Seeing that the only two options for cheese were cheddar or feta should have been my first red flag, but I rolled with it and decided for feta. It was a Greek diner so it seemed right (and I've never liked cheddar on burgers). When the burger arrived at my apartment in little over 30 minutes, I immediately noticed the soggy, grease flavored fries and all around sad appearance.
The burger itself was an overly charred, preformed patty with a melted spitball of feta placed between the limp bun and soggy, browning lettuce and tomatoes. Yet, having spent twelve bucks, this was my dinner whether I liked it or not. I picked off the rabbit food and went for the burger. All I tasted was charred beef and salty feta... maybe not the worst burger but absolutely not something I would spend money on again.
I got through about three quarters of the burger before deciding I'd had enough. I started to feel slightly sick to my stomach almost immediately (although it could have been psychosomatic). A fruit cup also came with the burger and I stupidly figured it would be palatable (and healthy). I had four pieces of bland, wet fruit before seeing a crushed mosquito chilling on a grape. A second wave of disgust hit me, and my stomach felt even worse. At this point, I was determined to not let this burger pass through my system, so I decided to do the unthinkable.
I've never actually "made" myself throw up. Admittedly while lying in bed, curled up a fetal position and clutching my stomach after a long night of drinking-- I've given up the struggle and dragged myself into the bathroom. But sticking-fingers-into-throat to make myself throw up-- never.
Hell, I'm an adventurous guy who is willing to try new things, so I might as well make the attempt. A few tentative pokes activated my gag reflex, but nothing happened besides some weak spit. Now I was pissed. If a college Freshman girl can do this, surely I can make it happen? I jammed two fingers into the back of my throat, sending a shock of pain down to my Adam's apple, but now all that came out was acidic stomach juice. I tried in vain a few more times, but my stomach only got angrier and my throat throbbed harder. I finally gave up, collapsing onto my couch with an overwhelming feeling of failure.
So now that I've disgusted everyone with my tale of burger and personal failure (and if you're still reading), let me describe a far better burger experience last week on a return trip to The Breslin. My first meal was a letdown, but I had not tried the burger, one of the most popular options on the menu.
Please play the video now for the full sensory experience for the duration of this post.
I didn't want to deal with a waitress, so I grabbed a New York Times off the rack and took a seat at an aggressively awkward stool at the dark wood bar to the tunes of The Stranglers "Peaches," which most people will recognize from the movie Sexy Beast (They also played The Who, which I enjoyed immensely). It was hot outside and I was craving a beer, but the the beers on tap, while they looked good, were overly expensive. Instead, I ordered a bottle of Blue Point Toasted Lager to go with my burger (this also happens to be one of my favorite beers anywhere).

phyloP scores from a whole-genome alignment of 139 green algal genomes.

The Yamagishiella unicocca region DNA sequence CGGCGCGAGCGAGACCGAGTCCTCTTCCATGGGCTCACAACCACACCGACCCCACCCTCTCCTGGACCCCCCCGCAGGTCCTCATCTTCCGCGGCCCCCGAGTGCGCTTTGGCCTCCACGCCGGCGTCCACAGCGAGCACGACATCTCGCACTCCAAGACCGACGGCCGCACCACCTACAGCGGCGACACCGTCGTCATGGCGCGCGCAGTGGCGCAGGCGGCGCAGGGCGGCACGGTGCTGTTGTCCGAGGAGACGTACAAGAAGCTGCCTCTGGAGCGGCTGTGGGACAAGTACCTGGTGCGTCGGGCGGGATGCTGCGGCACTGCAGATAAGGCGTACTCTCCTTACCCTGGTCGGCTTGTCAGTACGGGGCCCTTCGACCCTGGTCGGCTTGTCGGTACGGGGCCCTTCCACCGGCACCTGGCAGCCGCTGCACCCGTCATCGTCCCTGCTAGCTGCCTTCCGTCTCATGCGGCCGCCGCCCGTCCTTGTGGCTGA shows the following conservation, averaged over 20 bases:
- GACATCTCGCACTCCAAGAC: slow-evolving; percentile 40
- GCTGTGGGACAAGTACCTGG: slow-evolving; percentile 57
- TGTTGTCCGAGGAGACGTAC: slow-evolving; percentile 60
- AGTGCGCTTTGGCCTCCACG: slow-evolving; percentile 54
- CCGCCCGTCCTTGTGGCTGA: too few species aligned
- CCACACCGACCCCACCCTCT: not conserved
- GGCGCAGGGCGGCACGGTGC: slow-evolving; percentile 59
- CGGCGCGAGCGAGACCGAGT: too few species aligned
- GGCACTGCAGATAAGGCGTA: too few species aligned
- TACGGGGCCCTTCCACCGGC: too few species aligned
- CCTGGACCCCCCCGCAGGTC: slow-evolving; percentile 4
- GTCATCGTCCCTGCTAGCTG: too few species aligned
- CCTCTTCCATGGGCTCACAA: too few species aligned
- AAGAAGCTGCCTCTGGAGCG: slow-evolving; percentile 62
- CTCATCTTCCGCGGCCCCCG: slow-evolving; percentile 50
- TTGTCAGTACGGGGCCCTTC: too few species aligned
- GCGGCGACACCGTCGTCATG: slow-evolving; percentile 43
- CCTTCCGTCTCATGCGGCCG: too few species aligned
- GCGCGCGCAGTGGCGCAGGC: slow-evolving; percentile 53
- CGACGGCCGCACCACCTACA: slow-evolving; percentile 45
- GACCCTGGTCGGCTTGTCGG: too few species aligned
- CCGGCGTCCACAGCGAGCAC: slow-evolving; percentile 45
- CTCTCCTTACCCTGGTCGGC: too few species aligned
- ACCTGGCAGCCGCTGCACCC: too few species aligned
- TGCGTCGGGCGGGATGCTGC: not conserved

Served on a cutting board with a juice moat to wick away excess moisture, the burger and fries were an imposing order. The lamb burger is flanked by a slightly sour ciabatta with a few rings of red onions and a block of feta cheese (see, there is a reason I told the first story about my crappy feta burger). On the side is a cumin mayo that tasted like it had a hint of curry added. The mayo made the burger, especially with the patty a little on the tepid side and slightly underseared (though it was flavorful and musty, like good lamb). The "thrice fried" fries were extra crispy and salty, and had been battered (beaten, not like beer-battered) with deep cuts to add even more crunch. Like everything else, these were even more delicious when dipped in the cumin mayo.
For pictures, check out Nick Solares' review at Serious Eats.
Later in the week, still craving burgers, I rolled through Union Square Greenmarket and picked up some grass fed ground beef (80/20) from Grazin' Acres out of Ghent, NY.
Made according to my usual method, I picked up some sesame seeded rolls, caramelized some onions and I was ready to roll.
Slightly overcooked (this is a no-no depending who you ask, but using this method it's difficult to get a medium rare burger, let alone medium), but with a terrific sear and deep beefy flavor that is so often lacking in typical ground chuck, this was an excellent burger. No condiments were necessary besides Kraft American cheese and caramelized onions. However, my quest for homemade burger perfection continues, as does my search for delicious burgers in Midtown (even though I'm moving at the end of the month).
16 West 29th (between 6th and Broadway)